But that aside, what do these top films say about movies and what movie-goers want to see?
Despite the industry being over 100 years old, it’s only in the last 10-15 years that we are seeing real diversity on screen (at least within Hollywood), especially to mainstream audiences with large budgets behind the camera. Within the top 10 we have one female led, female written and directed film in Lady Bird. We have five films with black male leads including Black Panther, Get Out and Moonlight, many of these share similar diversity behind the camera. In a medium that has been around for this many years, it remains exciting to see something fresh and different, new perspectives on the screen rather than what can often feel like a conveyor belt of identical films, remakes and reboots. That being said, the top 10 list still boasts two superhero films and more than one sequel, so originality isn’t quite key, rather new spins on old ideas.
Is there an element of self-fulfilling prophecy at play here? In the modern age, how do we as an audience member really choose what we watch? Most audiences access films through streaming services and though you may think there is an element of freewill, streamers, their advertising and purchasing budgets and their algorithm play a huge part in what you’re watching and rating.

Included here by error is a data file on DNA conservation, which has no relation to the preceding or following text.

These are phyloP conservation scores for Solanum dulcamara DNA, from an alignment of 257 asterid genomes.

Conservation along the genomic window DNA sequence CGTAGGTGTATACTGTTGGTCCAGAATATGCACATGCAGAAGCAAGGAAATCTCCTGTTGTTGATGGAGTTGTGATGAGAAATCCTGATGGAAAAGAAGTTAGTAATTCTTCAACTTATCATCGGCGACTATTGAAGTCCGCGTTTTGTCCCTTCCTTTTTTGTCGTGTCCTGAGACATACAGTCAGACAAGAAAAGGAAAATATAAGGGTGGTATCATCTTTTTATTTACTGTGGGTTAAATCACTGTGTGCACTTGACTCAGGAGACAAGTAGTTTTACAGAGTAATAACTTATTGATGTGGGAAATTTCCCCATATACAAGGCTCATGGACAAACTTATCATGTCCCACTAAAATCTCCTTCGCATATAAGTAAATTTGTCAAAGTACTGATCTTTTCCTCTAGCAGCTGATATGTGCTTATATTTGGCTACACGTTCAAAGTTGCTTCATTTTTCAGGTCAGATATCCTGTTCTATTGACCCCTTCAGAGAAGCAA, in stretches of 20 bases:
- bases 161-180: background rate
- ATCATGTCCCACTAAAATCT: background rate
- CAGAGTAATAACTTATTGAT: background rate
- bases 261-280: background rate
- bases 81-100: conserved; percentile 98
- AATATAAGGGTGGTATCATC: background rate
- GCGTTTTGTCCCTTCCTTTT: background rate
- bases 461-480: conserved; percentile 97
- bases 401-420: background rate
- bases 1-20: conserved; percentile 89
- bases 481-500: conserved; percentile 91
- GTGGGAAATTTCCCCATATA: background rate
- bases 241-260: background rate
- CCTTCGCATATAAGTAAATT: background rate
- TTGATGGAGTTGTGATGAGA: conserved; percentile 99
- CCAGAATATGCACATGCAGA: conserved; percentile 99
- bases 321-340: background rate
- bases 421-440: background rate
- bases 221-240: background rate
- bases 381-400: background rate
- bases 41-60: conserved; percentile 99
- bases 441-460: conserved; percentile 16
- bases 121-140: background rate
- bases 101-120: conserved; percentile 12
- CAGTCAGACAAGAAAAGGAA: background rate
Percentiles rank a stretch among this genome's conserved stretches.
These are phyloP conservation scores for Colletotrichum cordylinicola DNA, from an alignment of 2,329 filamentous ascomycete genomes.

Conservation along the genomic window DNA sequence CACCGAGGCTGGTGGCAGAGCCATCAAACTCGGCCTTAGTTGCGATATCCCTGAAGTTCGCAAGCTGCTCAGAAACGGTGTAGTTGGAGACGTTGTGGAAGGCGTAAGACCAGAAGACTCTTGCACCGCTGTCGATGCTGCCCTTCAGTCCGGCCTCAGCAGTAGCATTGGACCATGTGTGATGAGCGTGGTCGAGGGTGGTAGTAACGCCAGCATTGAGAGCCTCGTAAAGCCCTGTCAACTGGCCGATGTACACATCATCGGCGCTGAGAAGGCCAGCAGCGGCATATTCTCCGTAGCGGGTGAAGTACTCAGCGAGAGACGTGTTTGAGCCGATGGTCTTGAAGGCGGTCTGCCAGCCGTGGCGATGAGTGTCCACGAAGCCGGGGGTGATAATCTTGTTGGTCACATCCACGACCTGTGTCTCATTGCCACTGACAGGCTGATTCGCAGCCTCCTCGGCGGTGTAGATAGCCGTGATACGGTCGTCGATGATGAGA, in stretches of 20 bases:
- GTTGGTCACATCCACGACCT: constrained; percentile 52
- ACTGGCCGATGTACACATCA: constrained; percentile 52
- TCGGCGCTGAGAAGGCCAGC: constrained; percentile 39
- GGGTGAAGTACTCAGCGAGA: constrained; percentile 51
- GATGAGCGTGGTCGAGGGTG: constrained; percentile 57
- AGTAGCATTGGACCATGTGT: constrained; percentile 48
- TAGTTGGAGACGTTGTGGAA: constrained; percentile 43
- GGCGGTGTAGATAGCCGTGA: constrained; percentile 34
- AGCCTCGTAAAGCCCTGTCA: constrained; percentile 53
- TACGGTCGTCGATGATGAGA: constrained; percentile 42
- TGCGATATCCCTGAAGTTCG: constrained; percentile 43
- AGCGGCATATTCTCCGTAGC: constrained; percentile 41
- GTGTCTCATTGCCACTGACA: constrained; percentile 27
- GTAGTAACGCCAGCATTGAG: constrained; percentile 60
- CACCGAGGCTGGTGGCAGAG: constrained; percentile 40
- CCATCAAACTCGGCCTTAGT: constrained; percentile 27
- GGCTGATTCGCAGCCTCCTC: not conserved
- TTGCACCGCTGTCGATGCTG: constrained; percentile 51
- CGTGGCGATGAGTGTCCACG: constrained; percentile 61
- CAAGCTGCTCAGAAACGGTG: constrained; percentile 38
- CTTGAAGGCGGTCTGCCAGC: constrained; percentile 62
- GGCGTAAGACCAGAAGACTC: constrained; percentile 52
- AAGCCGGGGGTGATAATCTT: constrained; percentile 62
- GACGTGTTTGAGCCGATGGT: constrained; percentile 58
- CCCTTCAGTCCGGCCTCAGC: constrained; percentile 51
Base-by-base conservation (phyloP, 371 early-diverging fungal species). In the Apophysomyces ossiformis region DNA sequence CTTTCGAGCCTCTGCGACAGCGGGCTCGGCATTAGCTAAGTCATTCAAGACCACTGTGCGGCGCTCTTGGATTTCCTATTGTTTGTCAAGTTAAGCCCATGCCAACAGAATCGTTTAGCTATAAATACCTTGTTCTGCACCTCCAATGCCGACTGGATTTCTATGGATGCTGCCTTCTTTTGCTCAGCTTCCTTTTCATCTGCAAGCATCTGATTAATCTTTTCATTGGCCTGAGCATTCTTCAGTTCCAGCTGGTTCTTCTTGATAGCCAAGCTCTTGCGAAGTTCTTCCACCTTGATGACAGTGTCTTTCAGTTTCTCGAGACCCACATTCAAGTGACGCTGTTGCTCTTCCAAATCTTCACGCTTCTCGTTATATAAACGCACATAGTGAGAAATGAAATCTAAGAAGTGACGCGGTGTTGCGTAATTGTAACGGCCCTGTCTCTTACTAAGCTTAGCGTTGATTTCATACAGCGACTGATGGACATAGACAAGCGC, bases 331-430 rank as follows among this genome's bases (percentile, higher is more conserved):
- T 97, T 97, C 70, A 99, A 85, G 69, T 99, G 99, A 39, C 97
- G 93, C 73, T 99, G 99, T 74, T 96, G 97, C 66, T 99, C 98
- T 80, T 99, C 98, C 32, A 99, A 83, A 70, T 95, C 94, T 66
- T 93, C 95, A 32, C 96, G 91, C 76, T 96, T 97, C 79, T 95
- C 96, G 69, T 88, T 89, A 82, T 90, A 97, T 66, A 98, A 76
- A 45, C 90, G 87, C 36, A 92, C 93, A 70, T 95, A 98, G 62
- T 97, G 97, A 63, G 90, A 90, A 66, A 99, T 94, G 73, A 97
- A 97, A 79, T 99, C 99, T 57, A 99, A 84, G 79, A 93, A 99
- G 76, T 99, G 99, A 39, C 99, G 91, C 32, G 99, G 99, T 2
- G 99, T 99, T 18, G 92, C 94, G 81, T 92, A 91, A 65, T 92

In a recent episode of the movie podcast The Big Picture, host Sean Fennessey spoke to writer-director Alex Ross Perry about great works of film that have fallen out of circulation. In the conversation, Perry discussed this idea of self-fulfilling prophecy when it comes to high calibre modern films. He referenced how a film is marketed before its release: “it’s based on advertising dollars and how much have been invested in this and this applies to tentpoles and festival acquisitions […] that basically decides the rest of their life, and something remains visible because it carries with it the aura of respectability or success or popularity” he went on to develop this further “they’re released with the correct marketing, seem like relevant films, whether they make 1 million or 10 million dollar. Then they’re on Netflix so they must be important and then they’re on Netflix so people watch them and then people watch them so Netflix pays money to keep them there. Then its like, ‘that must be one of the most important movies'”
It raises the question, do we really love these modern films more than any other film in the history of the art form, or is it simply that most audiences don’t have the opportunity to see films made pre-millennium with the same ease and in the same numbers? As such, we’re voting for modern masterpieces as they’re what is available to us? Whilst I love almost all of the films in the current Rotten Tomatoes Top 10, can I honestly say these are the best and most crowd pleasing films of all time? I’m not sure. But the data thinks it’s true.
What do you think the top 10 says about film appreciation – do audiences and critics alike have less appreciation for classic cinema? Is recency bias at play here? Most importantly, what can I do to ensure Portrait Of A Lady On Fire moves up a few places…?
Lead image: BigStock